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review 2016-09-21 11:44
Victoria Junior LIttle Prometheus
Victoria Jr. Little Prometheus - Manny Trembley


4.5 Stars, Buy it

This was a kickstarter purchase. Paperback.  The book is nicely made and I like the feel of the paper (Yes, book nerd here)


The main story: Victoria is the human daughter of Frankenstein and his bride.  Victoria decides to skip school to look for the spark of the sun. Victoria feels her family deserves to feel the warmth that she feels. They don’t because they are monsters and are undead. She finds the spark which is this little adorable flame and they go back to Victoria’s home. But I’ll leave it at that. It was juicy and sweet and loveable. The same feeling I got from reading the Owly series. I highly recommend this if you ever see it anywhwere. I’m glad I supported this second book and I really hope there are more.  The first added story Victoria goes under the sea with the spark. It’s cute and sweet and rhymes but not as good as the main story. But the art is nice. There are a few other short stories but nothing spectacular


I love how sweet Victoria is and her love for her family. I love her kind of steampunky glasses. I love the artwork. Anyway I think I’ll give this 4.5 stars because it wasn’t quite 5 but it was still really good and juicy and lots of fun. Crossing my fingers there will be another one.

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text 2015-12-30 14:00
Sock Poppet Read-by-the-Month Challenge ~ December Prompts
False Future - Dan Krokos
False Sight (A False Memory Novel) - Dan Krokos
The Prometheus Project (Book 3): Stranded - Douglas E. Richards

Is It Really the End?


This month I read a book for prompts 1, 2 and 3.


1 ~ where the world seems to be coming to an end.


False Future by Dan Krokos


2 ~ about the end of something (i.e. relationship, job).


False Sight by Dan Krokos


3 ~ that is the end of a series.


Prometheus Project: Stranded by Douglas E. Richards


4 ~ that was the last one written by the author.


I didn't read a book that was the last written by an author, but the first book in the False Memory series by Dan Krokos should have been the last he wrote in that series (though he'd have to have figured out a way to end it there). 


I rated that series:


Book 1 ~ 4*

Book 2 ~ 3*

Book 3 ~ 2*


Not the way I want a series to go, for sure!

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review 2015-12-28 13:44
Dracula: The Modern Prometheus by Rafael Chandler (Mary Shelley and Bram Stoker)
Dracula: The Modern Prometheus - Rafael Chandler,Mary Shelley,Bram Stoker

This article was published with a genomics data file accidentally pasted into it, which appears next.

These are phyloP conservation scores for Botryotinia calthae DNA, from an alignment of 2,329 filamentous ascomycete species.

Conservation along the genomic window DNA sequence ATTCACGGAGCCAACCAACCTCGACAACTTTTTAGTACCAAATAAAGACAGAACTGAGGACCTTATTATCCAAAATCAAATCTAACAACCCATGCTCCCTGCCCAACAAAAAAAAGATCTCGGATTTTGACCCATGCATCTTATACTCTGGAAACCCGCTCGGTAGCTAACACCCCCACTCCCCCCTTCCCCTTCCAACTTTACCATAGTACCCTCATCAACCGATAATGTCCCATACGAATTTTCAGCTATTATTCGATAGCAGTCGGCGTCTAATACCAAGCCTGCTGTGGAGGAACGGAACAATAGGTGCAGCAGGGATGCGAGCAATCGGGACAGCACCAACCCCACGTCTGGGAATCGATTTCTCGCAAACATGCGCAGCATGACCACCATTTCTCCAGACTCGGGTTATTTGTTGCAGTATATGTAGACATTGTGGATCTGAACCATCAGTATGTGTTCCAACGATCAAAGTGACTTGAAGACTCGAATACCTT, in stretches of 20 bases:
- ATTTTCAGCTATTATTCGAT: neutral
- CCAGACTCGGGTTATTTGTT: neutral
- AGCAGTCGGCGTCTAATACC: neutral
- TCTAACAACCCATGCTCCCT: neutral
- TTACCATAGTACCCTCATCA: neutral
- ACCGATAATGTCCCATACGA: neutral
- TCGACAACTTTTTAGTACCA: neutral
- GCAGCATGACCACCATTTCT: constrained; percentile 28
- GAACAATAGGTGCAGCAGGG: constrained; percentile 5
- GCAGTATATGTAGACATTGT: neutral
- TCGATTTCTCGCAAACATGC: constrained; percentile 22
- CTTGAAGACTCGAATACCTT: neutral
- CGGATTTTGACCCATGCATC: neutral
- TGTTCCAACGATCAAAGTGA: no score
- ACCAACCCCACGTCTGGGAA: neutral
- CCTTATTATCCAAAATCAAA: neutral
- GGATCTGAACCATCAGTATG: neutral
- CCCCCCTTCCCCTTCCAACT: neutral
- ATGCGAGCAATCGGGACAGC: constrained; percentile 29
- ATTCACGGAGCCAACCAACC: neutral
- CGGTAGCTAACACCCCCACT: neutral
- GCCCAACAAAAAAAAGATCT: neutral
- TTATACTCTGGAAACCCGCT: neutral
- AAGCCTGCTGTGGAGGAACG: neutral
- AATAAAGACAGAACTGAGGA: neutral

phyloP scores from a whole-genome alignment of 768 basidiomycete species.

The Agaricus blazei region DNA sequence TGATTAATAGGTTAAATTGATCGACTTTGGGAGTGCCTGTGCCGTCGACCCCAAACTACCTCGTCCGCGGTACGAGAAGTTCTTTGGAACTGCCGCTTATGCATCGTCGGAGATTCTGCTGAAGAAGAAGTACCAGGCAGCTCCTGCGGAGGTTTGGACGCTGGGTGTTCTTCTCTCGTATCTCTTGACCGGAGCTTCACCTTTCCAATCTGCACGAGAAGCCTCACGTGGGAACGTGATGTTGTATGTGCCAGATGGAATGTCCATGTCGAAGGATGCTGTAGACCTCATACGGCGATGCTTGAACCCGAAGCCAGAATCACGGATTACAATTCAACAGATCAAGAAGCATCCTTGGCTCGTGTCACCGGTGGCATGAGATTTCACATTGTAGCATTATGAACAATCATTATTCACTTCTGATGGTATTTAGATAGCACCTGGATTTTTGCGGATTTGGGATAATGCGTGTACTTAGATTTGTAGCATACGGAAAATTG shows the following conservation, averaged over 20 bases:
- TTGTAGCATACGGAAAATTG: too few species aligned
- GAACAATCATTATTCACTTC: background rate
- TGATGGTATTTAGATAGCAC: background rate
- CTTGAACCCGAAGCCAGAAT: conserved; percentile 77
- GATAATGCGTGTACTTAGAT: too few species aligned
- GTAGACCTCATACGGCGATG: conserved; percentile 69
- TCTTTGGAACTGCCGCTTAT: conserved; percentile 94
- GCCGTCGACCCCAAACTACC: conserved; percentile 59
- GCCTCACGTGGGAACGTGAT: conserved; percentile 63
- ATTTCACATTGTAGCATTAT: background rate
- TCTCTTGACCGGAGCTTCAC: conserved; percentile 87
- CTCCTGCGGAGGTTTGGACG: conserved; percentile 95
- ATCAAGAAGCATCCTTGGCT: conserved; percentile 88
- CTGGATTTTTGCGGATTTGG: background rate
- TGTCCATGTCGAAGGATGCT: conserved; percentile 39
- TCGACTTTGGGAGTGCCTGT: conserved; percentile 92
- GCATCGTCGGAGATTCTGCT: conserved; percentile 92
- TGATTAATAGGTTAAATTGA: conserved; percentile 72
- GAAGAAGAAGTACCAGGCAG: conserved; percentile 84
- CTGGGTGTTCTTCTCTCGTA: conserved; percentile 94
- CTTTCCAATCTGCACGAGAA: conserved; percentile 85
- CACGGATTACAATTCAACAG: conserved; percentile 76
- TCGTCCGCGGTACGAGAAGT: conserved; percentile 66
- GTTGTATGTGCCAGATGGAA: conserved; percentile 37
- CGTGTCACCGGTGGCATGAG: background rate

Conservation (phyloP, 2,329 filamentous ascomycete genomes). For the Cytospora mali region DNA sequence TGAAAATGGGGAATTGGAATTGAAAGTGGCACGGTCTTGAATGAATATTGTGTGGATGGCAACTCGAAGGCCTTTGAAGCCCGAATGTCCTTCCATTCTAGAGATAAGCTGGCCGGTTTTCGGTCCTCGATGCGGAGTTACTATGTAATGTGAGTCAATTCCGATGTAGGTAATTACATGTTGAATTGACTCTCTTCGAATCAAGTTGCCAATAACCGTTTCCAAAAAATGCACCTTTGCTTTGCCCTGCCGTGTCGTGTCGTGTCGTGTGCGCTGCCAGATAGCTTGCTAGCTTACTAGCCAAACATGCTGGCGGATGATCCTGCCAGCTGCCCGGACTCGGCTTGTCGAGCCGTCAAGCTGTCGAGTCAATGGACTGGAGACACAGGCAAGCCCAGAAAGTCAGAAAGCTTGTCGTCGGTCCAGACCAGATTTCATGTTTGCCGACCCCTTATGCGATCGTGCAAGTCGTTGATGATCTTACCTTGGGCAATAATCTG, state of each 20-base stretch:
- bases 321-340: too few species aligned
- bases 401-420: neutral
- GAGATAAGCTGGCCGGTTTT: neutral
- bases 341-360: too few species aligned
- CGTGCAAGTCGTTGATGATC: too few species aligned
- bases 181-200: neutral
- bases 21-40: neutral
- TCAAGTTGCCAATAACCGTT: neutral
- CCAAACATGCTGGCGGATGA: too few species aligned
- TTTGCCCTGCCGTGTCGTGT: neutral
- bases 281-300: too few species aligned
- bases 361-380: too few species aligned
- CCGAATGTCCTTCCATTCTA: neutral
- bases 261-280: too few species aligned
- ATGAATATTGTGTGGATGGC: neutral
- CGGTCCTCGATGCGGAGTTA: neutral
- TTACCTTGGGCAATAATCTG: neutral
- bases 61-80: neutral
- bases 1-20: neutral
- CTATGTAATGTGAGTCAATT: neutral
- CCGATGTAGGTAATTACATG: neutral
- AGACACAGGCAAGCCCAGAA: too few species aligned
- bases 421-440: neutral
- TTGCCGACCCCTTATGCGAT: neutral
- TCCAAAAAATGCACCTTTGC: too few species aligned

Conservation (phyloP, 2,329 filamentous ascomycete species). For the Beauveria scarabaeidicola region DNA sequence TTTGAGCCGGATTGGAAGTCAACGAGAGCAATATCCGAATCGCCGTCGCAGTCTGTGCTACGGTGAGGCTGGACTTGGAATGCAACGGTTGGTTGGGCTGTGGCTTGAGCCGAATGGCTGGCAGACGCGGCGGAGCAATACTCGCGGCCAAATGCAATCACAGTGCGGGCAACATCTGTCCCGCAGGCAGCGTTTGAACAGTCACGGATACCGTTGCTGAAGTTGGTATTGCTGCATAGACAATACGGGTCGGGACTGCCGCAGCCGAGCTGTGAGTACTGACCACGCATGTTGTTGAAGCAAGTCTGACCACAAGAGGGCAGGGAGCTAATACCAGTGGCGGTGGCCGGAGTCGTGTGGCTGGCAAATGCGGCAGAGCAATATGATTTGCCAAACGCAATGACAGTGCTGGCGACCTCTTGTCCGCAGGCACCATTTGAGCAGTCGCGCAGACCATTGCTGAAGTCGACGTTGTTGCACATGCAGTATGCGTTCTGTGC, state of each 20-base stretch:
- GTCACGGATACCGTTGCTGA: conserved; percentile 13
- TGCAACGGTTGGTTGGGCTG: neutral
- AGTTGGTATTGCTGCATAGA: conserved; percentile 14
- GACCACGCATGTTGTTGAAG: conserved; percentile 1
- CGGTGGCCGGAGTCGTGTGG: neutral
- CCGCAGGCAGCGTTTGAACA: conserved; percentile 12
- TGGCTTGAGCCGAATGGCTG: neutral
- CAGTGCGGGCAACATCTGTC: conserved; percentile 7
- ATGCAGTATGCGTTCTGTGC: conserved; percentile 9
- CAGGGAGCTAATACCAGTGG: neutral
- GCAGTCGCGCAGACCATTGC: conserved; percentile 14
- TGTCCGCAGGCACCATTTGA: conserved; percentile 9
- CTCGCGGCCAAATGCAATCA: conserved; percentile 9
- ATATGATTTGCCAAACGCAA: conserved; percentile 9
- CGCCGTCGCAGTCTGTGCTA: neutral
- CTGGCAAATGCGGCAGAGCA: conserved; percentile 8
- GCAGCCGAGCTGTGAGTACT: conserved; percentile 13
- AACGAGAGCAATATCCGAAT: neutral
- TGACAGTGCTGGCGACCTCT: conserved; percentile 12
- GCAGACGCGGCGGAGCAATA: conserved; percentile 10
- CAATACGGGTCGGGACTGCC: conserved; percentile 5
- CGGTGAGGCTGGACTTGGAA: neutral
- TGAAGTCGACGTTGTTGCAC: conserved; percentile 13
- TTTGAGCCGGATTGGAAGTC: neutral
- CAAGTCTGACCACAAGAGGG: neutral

Mina Harker, newly qualified solicitor, was just going to Transylvania to aid in the transfer of property – the Countess is certainly a little unusual but she is also educated and worldly and she certainly appreciates that


Until it becomes clear she’s stumbled onto something very unworldly, one she barely escapes – but when that threat follows her to London she gathers her fellows and is determined to fight


Even while the Countess’s grizzly experiments rise from the grave with her own desperate purpose.




This book has that very elaborate writing that is quite common with a lot of books set in the Victorian era. This does a lot to convey a greater sense of time and place – which did work very well to create that sense of place that these books needed. But it does make for a book that is quite long winded – it does slow the plot down.


This slow speed is a particular problem because, certainly in the beginning, we kind of know what the story is going to be like. Yes, bits have been changed and the book combines both Dracula and Frankenstein. We all know when Mina Harker arrives at Countess Dracula’s castle roughly how this plot is going to play out. Elaborate and beautiful language may be good for the setting – but we know this setting – and it may set the tone but it makes the book very slow to start and get past the basic plot lines we don’t already recognise.


Once we do get past that beginning it develops excellently, weaving the two stories together into a coherent whole. The Countess and her drive to bring back her beloved sister resorts to any means she can – both mystical and “scientific” – regardless of the cost and with her obsessive focus and brilliant intellect, leading to both vampirism and the monster being created.



How the heroes came together to oppose her was decently done, though I do think it was convenient that the poor, discarded Lucy had 3 separate fiances ready to recruit for the cause and that two of them were so well placed to be useful.


Still the group worked really well together – extremely well. And they fought the Countess with dual not so much of might and magic but cunning and traps and resources trying to push each other into a trap without facing the strengths either had (the Countess’s mystical might and all the religious defences the Van Helsing’s group could bring together in response).


Read More


Source: www.fangsforthefantasy.com/2015/11/dracula-modern-prometheus-by-rafael.html
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review 2015-11-30 19:54
Prometheus: The Complete Fire and Stone
Prometheus: The Complete Fire and Stone - Paul Tobin,Kelly Sue DeConnick

I've put off reviewing this graphic novel because I honestly didn't know how to sum up this almost 500 pages volume of pure Alien extravaganza. For any Alien fan is this a must to read! 


In this tome you get: Prometheus: Fire and Stone #1-#4, Aliens: Fire and Stone #1-#4, Alien vs. Predator: Fire and Stone #1-#4, Predator: Fire and Stone #1-#4, Prometheus: Fire and Stone–Omega one shot



The stories are great and adventurers. I came to enjoy the art in all the different stories though it took some time to get used to the new art when one storyline was finished and the next started.